Testosterone should be high while cortisol level should be low.
Being social creatures people always interact – either in big or small groups, or in corporations and society. Teamwork becomes crucially important in the workplace due to rising competitiveness and higher technological demands, being placed on a group. Research on cooperation, and how to make it more effective, has been going on for decades. Big companies regularly hold team-building trainings and attach special importance to the role of team leaders.
Most of the prior research on the ability to work in a team, socialise and communicate effectively was concentrated on demographical and psychological profiles of a test group. The focus of the research was on cooperation depending on participants’ skills and educational background, their age and ethnic origin, the ration of men to women in a group. However, personal biological peculiarities and hormone balance of team members remained out of focus. Researchers used to take into consideration only a leader’s profile since it is well known and is beyond question that hormone level of an individual impacts their character, behavior, and emotional state. Mood swings during pregnancy or after a surgery, ageing processes are all caused by changes in hormone levels. Scientists from the USA and Canada researched how collective hormonal profile influences team performance: “Just as individuals have a hormonal profile that affects their individual performance and social status, we suggest that groups likewise can be characterized by a particular hormonal profile—their collective hormonal profile—which will influence group performance.” People participating in a research were divided into 74 groups and given a group task – they were to work in a medical lab and compete with other labs. Before the start of the experiment participants underwent hormone tests. Researchers compared group performance to hormone levels of its participants and calculated a correlation. Groups with higher testosterone collective profile proved to be more productive.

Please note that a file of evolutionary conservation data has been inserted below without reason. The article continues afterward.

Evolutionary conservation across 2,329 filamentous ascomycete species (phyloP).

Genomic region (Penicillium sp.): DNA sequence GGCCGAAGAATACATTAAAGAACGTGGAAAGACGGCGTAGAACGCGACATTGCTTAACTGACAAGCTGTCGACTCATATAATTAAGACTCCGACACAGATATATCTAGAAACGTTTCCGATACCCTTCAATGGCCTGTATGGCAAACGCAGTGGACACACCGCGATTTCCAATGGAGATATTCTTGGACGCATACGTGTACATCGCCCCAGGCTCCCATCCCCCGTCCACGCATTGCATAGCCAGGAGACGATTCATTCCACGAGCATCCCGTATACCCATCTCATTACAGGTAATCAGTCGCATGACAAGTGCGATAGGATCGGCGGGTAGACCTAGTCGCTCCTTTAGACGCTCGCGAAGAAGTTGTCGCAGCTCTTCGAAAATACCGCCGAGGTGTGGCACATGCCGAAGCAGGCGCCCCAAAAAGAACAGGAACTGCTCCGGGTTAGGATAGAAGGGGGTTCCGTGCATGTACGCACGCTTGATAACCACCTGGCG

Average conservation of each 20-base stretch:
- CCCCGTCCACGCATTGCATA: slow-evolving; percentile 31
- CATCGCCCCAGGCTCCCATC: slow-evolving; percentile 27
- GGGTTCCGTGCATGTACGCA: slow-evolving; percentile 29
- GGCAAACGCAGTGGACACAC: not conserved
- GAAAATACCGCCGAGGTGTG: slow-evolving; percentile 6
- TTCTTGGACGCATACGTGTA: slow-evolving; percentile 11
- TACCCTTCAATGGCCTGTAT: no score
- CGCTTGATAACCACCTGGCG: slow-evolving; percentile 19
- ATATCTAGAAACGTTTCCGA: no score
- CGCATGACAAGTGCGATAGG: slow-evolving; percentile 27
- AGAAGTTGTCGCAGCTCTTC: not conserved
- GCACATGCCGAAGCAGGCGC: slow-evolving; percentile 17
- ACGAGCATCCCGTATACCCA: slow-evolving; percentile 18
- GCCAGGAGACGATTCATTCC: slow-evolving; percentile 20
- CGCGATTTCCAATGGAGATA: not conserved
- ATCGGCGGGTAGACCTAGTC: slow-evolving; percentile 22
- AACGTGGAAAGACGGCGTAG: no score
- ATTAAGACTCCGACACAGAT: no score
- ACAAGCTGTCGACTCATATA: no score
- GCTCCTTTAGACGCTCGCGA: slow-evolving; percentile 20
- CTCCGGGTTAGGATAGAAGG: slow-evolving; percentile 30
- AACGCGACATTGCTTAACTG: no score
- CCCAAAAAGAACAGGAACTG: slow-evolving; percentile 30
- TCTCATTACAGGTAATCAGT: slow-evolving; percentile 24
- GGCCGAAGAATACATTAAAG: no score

Testosterone is the primary male hormone (male body produces 10 mg of testosterone per day while female body produces 0.4 mg). It controls the development of male reproductive organs and secondary sexual characteristics, growth of bones and muscles.
Cortisol is commonly known as the stress hormone. It is released in stressful situations to tonify our organism and make it react swiftly and appropriately.
The crucial point here is that hormonal profile plays its role in individual cases as well, i.e. a person with high testosterone and low cortisol usually performs well. Testosterone is connected with social dominance, readiness to compete and fight to attain a higher status. Humans and animals with high testosterone levels as a rule oust others and fight their way up the social hierarchy.
The optimal effect can be achieved when high testosterone is combined with low cortisol. Researchers explain that otherwise high cortisol negates the effect of testosterone by putting an organism into a stressful situation, preventing from acting reasonably and rationally. Numerous studies prove that people with high testosterone and low cortisol are able to manage more employees, more often viewed as leaders, enjoy greater respect of their colleagues, more popular in their social networks, better prepared to compete and take risks when fighting for social status. For a teamwork it is important to take into account levels of both hormones, because low cortisol makes us less prone to conflict and teaches to negotiate, while testosterone does not let us relax, as well as helps sustain a healthy competition.
The effects of testosterone and cortisol are still being studied. Researchers plan analysing scenarios when a group’s collective hormonal profile changes its status compared to other groups. Researchers are convinced that neurobiological factors are to be taken into account when putting together a successful team and creating company’s hierarchy.
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